Crude Oil Trading at YTD High Leans on Weakening Dollar

Crude oil ended at its highest level of the year on the NYMEX on Wednesday, with fears of tighter global oil supply and slowing US inflation outweighing a slight swelling of crude inventories in the United States.

Today, let’s analyse the various price drivers!

United States Crude Oil Inventories

The market seems to have ignored the weekly U.S. Crude Oil Inventories report as it was mixed.

Admittedly, it showed a small, unexpected increase in crude oil stocks (over half a million barrels) in the country due to a drop in exports, a slight increase in production, a small decline in refinery activity and the sale of 1.6 million barrels of strategic petroleum reserves (SPR).

SPRs are currently at their lowest level since the early 1980s.

However, the report also highlighted a decline in oil demand.

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Market players are instead focusing on global crude supply, in particular continuing to digest the announcement by the Organization of the Petroleum Exporting Countries and their allies (OPEC+) of further cuts in their oil production.

At the same time, various sources show that Russian exports have fallen significantly while exports from northern Iraq to Turkey remain stuck in a legal battle.

United States Gasoline Inventories

U.S. gasoline inventories were following the same trend as crude oil stocks:

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In addition, U.S. inflation (CPI) figures – which indeed slowed to 5% year on year in March, thus settling at their lowest level in almost two years – also play a role.

United States Consumer Price Index (CPI) Year-on-Year (YoY)

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This announcement on Wednesday could therefore lead some investors to believe that the US central bank is at the end of its rate hike cycle.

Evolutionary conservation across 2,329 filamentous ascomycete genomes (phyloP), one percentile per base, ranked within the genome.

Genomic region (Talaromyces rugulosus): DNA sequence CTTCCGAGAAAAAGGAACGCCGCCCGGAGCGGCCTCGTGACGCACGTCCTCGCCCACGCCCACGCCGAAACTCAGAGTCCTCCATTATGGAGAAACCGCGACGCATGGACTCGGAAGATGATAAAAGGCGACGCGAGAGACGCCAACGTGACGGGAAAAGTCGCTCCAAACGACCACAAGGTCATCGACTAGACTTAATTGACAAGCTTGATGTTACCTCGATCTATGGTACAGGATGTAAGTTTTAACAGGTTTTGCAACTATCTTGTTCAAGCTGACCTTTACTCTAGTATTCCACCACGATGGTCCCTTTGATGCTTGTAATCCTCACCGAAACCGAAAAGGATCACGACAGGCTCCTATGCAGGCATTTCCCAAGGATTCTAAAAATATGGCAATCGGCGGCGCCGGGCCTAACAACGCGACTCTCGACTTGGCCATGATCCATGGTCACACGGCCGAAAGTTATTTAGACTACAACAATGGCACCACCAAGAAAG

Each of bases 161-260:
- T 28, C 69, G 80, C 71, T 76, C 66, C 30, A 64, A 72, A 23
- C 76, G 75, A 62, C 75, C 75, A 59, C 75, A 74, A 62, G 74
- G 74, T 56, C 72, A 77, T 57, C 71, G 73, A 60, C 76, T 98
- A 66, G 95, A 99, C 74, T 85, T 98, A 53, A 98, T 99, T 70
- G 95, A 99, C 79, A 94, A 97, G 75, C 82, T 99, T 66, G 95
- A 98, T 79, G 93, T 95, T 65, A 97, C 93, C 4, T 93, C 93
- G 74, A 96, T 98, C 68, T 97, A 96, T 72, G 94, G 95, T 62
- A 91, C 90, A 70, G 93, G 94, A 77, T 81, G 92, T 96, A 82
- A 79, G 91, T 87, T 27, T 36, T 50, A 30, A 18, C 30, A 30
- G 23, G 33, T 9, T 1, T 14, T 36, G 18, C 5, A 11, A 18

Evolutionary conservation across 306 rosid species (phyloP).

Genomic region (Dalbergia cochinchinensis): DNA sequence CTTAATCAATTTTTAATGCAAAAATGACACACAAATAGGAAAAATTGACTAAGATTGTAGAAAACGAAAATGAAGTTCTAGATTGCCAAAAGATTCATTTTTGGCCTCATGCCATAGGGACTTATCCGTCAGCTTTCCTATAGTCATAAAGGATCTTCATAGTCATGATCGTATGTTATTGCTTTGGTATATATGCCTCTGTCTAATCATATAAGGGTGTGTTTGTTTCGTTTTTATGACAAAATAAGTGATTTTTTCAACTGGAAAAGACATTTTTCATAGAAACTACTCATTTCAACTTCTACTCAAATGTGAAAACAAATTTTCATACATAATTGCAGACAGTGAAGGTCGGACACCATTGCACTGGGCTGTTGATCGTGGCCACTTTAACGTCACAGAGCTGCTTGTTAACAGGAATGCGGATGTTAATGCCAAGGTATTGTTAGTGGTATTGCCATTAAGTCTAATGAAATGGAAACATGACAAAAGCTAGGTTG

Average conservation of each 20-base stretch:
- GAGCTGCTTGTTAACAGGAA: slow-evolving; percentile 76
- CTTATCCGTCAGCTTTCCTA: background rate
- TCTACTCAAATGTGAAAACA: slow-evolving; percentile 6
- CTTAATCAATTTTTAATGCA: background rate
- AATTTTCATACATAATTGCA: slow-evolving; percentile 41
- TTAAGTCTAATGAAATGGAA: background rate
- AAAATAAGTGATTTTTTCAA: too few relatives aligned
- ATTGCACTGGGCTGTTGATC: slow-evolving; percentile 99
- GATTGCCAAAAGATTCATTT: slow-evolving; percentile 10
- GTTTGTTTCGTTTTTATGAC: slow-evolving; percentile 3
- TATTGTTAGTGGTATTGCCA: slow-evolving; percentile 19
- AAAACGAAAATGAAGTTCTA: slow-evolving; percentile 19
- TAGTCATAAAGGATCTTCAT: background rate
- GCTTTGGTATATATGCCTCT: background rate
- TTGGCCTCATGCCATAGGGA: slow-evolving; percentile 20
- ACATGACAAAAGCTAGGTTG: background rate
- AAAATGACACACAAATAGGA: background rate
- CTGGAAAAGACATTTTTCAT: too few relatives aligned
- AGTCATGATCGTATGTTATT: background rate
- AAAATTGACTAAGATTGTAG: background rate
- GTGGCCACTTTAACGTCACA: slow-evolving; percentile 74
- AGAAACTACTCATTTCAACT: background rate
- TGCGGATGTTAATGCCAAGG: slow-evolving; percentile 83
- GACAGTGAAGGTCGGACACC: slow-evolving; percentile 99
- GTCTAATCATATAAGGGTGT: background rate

Thus, lower interest rate expectations – reducing fears of recession and at the same time helping to support the prices of dollar-denominated assets, such as crude oil – also ward off fears of a recession, which could weigh on energy demand.

In conclusion, this outlook supports crude oil prices, which benefit from a weaker dollar. The depreciation of the greenback indeed encourages purchases of oil, denominated in USD, making them more attractive for investors using other currencies.

However, the possibility of a recession in the United States later this year has not yet been ruled out. What do you think about this? Do you believe that if signs of slowing growth appear, oil prices are likely to suffer?

Technical Charts

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ChartDescription automatically generatedWTI Crude Oil (CLM2023) Futures (June contract, daily chart)

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WTI Crude Oil (CLM2023) Futures (June contract, 4H chart)

Sebastien Bischeri,
Oil & Gas Trading Strategist